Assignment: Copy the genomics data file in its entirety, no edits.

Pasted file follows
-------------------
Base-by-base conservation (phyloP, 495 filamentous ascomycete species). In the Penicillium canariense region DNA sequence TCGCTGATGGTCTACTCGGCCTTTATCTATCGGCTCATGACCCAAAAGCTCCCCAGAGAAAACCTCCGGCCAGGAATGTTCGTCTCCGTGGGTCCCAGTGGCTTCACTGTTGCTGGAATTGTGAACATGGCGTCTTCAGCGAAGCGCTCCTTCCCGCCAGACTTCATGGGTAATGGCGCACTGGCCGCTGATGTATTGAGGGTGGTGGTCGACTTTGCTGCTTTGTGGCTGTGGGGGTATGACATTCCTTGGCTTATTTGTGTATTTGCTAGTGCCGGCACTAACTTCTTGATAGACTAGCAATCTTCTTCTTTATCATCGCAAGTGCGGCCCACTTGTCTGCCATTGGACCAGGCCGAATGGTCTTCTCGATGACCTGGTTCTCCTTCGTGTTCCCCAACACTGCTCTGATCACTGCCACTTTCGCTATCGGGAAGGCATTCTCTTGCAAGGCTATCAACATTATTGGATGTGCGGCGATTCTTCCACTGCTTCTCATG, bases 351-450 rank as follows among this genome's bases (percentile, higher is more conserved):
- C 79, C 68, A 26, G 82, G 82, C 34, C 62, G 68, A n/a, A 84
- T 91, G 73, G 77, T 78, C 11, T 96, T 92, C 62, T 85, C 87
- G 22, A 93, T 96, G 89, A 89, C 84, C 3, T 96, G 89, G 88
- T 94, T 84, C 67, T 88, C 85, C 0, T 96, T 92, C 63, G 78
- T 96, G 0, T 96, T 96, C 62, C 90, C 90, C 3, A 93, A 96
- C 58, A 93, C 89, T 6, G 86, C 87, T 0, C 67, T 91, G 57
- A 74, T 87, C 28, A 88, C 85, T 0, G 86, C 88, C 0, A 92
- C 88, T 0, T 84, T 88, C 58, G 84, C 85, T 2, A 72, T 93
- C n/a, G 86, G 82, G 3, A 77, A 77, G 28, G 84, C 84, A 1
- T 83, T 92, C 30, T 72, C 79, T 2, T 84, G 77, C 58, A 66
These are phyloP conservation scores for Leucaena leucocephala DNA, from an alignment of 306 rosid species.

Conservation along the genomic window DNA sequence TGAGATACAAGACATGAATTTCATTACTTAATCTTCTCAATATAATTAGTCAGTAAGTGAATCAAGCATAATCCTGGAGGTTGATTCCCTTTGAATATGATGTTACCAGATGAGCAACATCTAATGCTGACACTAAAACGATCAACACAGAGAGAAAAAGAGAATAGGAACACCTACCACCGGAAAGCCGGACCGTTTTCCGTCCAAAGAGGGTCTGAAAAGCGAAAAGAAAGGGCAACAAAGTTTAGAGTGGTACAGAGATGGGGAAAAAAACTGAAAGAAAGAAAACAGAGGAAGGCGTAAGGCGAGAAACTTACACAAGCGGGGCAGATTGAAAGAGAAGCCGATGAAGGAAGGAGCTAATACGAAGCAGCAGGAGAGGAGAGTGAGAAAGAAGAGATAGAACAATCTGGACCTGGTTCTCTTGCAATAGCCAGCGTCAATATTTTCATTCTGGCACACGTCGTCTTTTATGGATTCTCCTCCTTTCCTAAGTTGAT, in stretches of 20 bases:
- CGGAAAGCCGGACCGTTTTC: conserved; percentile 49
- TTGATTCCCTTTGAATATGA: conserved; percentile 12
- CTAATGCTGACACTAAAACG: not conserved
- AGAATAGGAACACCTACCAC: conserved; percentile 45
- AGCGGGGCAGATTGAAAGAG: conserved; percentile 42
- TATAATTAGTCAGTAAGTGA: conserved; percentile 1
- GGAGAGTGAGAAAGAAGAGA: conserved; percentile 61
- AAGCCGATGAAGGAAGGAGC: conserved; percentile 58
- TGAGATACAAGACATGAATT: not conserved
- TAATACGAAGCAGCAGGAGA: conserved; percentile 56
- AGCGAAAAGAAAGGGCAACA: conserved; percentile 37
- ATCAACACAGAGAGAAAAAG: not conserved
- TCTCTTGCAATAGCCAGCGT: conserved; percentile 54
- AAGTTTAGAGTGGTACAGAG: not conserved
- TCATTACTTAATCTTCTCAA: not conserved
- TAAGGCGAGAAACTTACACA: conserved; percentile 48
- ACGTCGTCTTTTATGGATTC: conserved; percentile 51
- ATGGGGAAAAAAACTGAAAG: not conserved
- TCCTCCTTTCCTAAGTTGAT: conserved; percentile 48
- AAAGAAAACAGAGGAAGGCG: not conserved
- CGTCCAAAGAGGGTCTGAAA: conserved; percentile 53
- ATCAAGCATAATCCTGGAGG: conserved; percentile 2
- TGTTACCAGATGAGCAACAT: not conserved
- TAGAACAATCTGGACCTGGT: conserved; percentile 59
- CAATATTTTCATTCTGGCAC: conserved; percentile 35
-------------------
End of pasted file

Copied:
Base-by-base conservation (phyloP, 495 filamentous ascomycete species). In the Penicillium canariense region DNA sequence TCGCTGATGGTCTACTCGGCCTTTATCTATCGGCTCATGACCCAAAAGCTCCCCAGAGAAAACCTCCGGCCAGGAATGTTCGTCTCCGTGGGTCCCAGTGGCTTCACTGTTGCTGGAATTGTGAACATGGCGTCTTCAGCGAAGCGCTCCTTCCCGCCAGACTTCATGGGTAATGGCGCACTGGCCGCTGATGTATTGAGGGTGGTGGTCGACTTTGCTGCTTTGTGGCTGTGGGGGTATGACATTCCTTGGCTTATTTGTGTATTTGCTAGTGCCGGCACTAACTTCTTGATAGACTAGCAATCTTCTTCTTTATCATCGCAAGTGCGGCCCACTTGTCTGCCATTGGACCAGGCCGAATGGTCTTCTCGATGACCTGGTTCTCCTTCGTGTTCCCCAACACTGCTCTGATCACTGCCACTTTCGCTATCGGGAAGGCATTCTCTTGCAAGGCTATCAACATTATTGGATGTGCGGCGATTCTTCCACTGCTTCTCATG, bases 351-450 rank as follows among this genome's bases (percentile, higher is more conserved):
- C 79, C 68, A 26, G 82, G 82, C 34, C 62, G 68, A n/a, A 84
- T 91, G 73, G 77, T 78, C 11, T 96, T 92, C 62, T 85, C 87
- G 22, A 93, T 96, G 89, A 89, C 84, C 3, T 96, G 89, G 88
- T 94, T 84, C 67, T 88, C 85, C 0, T 96, T 92, C 63, G 78
- T 96, G 0, T 96, T 96, C 62, C 90, C 90, C 3, A 93, A 96
- C 58, A 93, C 89, T 6, G 86, C 87, T 0, C 67, T 91, G 57
- A 74, T 87, C 28, A 88, C 85, T 0, G 86, C 88, C 0, A 92
- C 88, T 0, T 84, T 88, C 58, G 84, C 85, T 2, A 72, T 93
- C n/a, G 86, G 82, G 3, A 77, A 77, G 28, G 84, C 84, A 1
- T 83, T 92, C 30, T 72, C 79, T 2, T 84, G 77, C 58, A 66
These are phyloP conservation scores for Leucaena leucocephala DNA, from an alignment of 306 rosid species.

Conservation along the genomic window DNA sequence TGAGATACAAGACATGAATTTCATTACTTAATCTTCTCAATATAATTAGTCAGTAAGTGAATCAAGCATAATCCTGGAGGTTGATTCCCTTTGAATATGATGTTACCAGATGAGCAACATCTAATGCTGACACTAAAACGATCAACACAGAGAGAAAAAGAGAATAGGAACACCTACCACCGGAAAGCCGGACCGTTTTCCGTCCAAAGAGGGTCTGAAAAGCGAAAAGAAAGGGCAACAAAGTTTAGAGTGGTACAGAGATGGGGAAAAAAACTGAAAGAAAGAAAACAGAGGAAGGCGTAAGGCGAGAAACTTACACAAGCGGGGCAGATTGAAAGAGAAGCCGATGAAGGAAGGAGCTAATACGAAGCAGCAGGAGAGGAGAGTGAGAAAGAAGAGATAGAACAATCTGGACCTGGTTCTCTTGCAATAGCCAGCGTCAATATTTTCATTCTGGCACACGTCGTCTTTTATGGATTCTCCTCCTTTCCTAAGTTGAT, in stretches of 20 bases:
- CGGAAAGCCGGACCGTTTTC: conserved; percentile 49
- TTGATTCCCTTTGAATATGA: conserved; percentile 12
- CTAATGCTGACACTAAAACG: not conserved
- AGAATAGGAACACCTACCAC: conserved; percentile 45
- AGCGGGGCAGATTGAAAGAG: conserved; percentile 42
- TATAATTAGTCAGTAAGTGA: conserved; percentile 1
- GGAGAGTGAGAAAGAAGAGA: conserved; percentile 61
- AAGCCGATGAAGGAAGGAGC: conserved; percentile 58
- TGAGATACAAGACATGAATT: not conserved
- TAATACGAAGCAGCAGGAGA: conserved; percentile 56
- AGCGAAAAGAAAGGGCAACA: conserved; percentile 37
- ATCAACACAGAGAGAAAAAG: not conserved
- TCTCTTGCAATAGCCAGCGT: conserved; percentile 54
- AAGTTTAGAGTGGTACAGAG: not conserved
- TCATTACTTAATCTTCTCAA: not conserved
- TAAGGCGAGAAACTTACACA: conserved; percentile 48
- ACGTCGTCTTTTATGGATTC: conserved; percentile 51
- ATGGGGAAAAAAACTGAAAG: not conserved
- TCCTCCTTTCCTAAGTTGAT: conserved; percentile 48
- AAAGAAAACAGAGGAAGGCG: not conserved
- CGTCCAAAGAGGGTCTGAAA: conserved; percentile 53
- ATCAAGCATAATCCTGGAGG: conserved; percentile 2
- TGTTACCAGATGAGCAACAT: not conserved
- TAGAACAATCTGGACCTGGT: conserved; percentile 59
- CAATATTTTCATTCTGGCAC: conserved; percentile 35